We received the following photos on the Press Conference. There was a story on the Associated Press of Pakistan, the full text being posted below the sleeve. Main points from this story:
- Elizabeth Fink (lawyer for Dr. Aafia) demanded that Dr. Aafia be transferred to a hospital for the proper, “recommended” care, ordered by the Court.
- Fink called the U.S. authorities' indifference towards her client as “cruel and inhuman” and in violation of American laws.
- U.S. Attorney Michael Garcia (the prosecutor) informed her through a letter on Friday that an 11-year-old boy detained along with Dr. Siddiqui appears to be the Pakistani woman's son.
- Child is American citizen, not Pakistani– needs to be collected by State Department from the Afghan government. [US Govt's behavior is unbelievable in their treatment of this young child]
- Ms. Siddiqui has recently refused to meet with her lawyers, because the prison changed its policy and now requires her to undergo a full strip search before meeting visitors. The abdominal wound and other health problems recently observed during a medical examination make it too painful for Siddiqui to undergo an invasive full-body search, Ms. Fink said, calling the procedure “dehumanizing and degrading.”.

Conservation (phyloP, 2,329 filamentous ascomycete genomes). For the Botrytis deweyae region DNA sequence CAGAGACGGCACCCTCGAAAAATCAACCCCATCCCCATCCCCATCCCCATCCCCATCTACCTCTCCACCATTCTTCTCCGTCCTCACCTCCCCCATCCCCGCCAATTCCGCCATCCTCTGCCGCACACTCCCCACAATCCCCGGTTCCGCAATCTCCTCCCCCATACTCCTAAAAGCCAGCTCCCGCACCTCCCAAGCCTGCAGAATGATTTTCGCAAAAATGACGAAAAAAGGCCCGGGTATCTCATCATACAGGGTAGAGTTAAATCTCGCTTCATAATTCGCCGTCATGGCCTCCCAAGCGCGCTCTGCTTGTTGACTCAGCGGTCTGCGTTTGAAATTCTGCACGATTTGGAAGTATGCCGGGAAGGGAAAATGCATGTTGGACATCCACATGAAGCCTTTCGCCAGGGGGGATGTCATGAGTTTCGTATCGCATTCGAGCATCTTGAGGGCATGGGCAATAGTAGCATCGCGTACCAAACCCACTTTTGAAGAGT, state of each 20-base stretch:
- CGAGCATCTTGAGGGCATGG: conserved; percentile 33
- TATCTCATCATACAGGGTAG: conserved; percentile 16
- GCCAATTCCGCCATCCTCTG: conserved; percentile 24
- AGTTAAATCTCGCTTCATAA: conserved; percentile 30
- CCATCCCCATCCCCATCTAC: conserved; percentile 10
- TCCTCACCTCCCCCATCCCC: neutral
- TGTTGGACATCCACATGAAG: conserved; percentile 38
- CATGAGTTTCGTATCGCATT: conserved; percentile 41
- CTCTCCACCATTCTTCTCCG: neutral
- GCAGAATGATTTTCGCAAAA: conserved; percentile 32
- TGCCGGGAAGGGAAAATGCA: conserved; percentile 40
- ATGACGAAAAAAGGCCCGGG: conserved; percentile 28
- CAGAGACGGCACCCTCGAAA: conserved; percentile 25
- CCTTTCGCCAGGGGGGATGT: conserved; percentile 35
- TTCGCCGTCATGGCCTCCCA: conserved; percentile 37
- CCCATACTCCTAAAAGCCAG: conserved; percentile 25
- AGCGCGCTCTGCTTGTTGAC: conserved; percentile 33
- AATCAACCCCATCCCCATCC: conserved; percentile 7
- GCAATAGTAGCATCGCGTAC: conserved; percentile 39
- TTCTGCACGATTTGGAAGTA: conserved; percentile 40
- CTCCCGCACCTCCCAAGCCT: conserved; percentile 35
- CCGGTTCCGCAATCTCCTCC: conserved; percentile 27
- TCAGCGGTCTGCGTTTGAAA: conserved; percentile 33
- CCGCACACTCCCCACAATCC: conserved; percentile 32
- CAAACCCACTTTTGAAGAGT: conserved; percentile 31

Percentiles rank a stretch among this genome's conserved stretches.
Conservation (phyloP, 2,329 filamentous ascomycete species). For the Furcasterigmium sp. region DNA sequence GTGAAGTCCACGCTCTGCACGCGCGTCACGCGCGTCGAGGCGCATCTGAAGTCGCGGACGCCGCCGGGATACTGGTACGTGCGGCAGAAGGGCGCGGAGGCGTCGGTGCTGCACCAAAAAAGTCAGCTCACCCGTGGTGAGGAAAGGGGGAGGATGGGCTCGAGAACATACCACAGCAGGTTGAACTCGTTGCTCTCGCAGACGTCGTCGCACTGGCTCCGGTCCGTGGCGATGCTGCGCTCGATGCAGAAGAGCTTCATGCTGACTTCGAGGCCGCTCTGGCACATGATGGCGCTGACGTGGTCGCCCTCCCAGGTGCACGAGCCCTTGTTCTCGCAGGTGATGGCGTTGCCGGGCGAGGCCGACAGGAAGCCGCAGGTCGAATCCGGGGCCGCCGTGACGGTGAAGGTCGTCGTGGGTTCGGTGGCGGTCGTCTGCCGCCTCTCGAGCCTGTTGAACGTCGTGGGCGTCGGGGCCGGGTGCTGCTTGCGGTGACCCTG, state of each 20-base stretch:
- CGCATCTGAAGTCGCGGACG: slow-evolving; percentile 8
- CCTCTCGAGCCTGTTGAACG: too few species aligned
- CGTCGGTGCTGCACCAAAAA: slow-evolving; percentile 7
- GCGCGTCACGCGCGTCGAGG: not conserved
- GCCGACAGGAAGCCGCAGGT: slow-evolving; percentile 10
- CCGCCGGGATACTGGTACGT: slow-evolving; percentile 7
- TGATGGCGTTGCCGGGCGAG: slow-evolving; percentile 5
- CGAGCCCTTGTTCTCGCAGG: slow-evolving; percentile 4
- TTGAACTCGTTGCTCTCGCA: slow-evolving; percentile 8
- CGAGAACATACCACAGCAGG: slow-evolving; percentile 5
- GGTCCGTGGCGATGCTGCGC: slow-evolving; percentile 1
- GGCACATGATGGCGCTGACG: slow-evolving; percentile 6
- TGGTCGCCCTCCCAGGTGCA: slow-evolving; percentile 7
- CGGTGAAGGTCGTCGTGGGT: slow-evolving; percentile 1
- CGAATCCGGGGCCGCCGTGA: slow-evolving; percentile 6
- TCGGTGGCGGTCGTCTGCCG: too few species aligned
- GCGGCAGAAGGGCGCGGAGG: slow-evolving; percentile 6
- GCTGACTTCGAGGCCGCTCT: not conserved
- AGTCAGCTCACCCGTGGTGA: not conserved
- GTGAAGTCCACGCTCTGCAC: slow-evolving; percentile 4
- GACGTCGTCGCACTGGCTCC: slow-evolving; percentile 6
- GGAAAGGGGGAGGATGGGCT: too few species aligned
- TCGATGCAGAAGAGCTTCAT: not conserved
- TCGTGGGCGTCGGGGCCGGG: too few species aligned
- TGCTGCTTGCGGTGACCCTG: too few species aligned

If we receive any further word, we will post it here
NEW YORK, Aug 26 (APP): A lawyer for Aafia Sidiqui, a Pakistani neuroscientist charged with trying to kill American interrogators in Afghanistan, has made a fervent plea to U.S. authorities to immediately shift her client to a hospital in view of her worsening state of health.
“Her condition has significantly deteriorated since August four when she was brought to New York,” an angry Elizabeth Fink told a press conference in a Brooklyn park, a block away from a federal prison where she is being held under harsh conditions.
“She (Dr. Siddiqui) should be transferred to Bellevue hospital for urgent medical and psychological treatment,” the lawyer added.
Ms. Fink expressed her outrage that even after a court ordered medical examination, Dr. Siddiqui, despite her life-threatening condition, did not receive the recommended treatment. She described the U.S. authorities' indifference towards her client as “cruel and inhuman” and in violation of American laws.
She also said that the U.S. Attorney Michael Garcia (the prosecutor) informed her through a letter on Friday that an 11-year-old boy detained along with Dr. Siddiqui appears to be the Pakistani woman's son.
Unlike Dr. Siddiqui, who is being held in the Metropolitan Detention Centre, the boy is in the custody of Afghan authorities, Ms. Fink said, adding that the child, who appeared confused, has been interrogated by FBI agents several times.
According to the letter, she said, the results of a DNA test showed the boy's DNA “was consistent with that of a potential offspring of Aafia Siddiqui.”
More tests are being done, the letter said, and they should be completed this week. U.S. authorities also compared a passport photo of Dr. Siddiqui's son, Muḥammad Ahmed, to the boy held in Afghanistan and believed they appeared to be the same person. He was born in Boston and was therefore an American citizen, it said.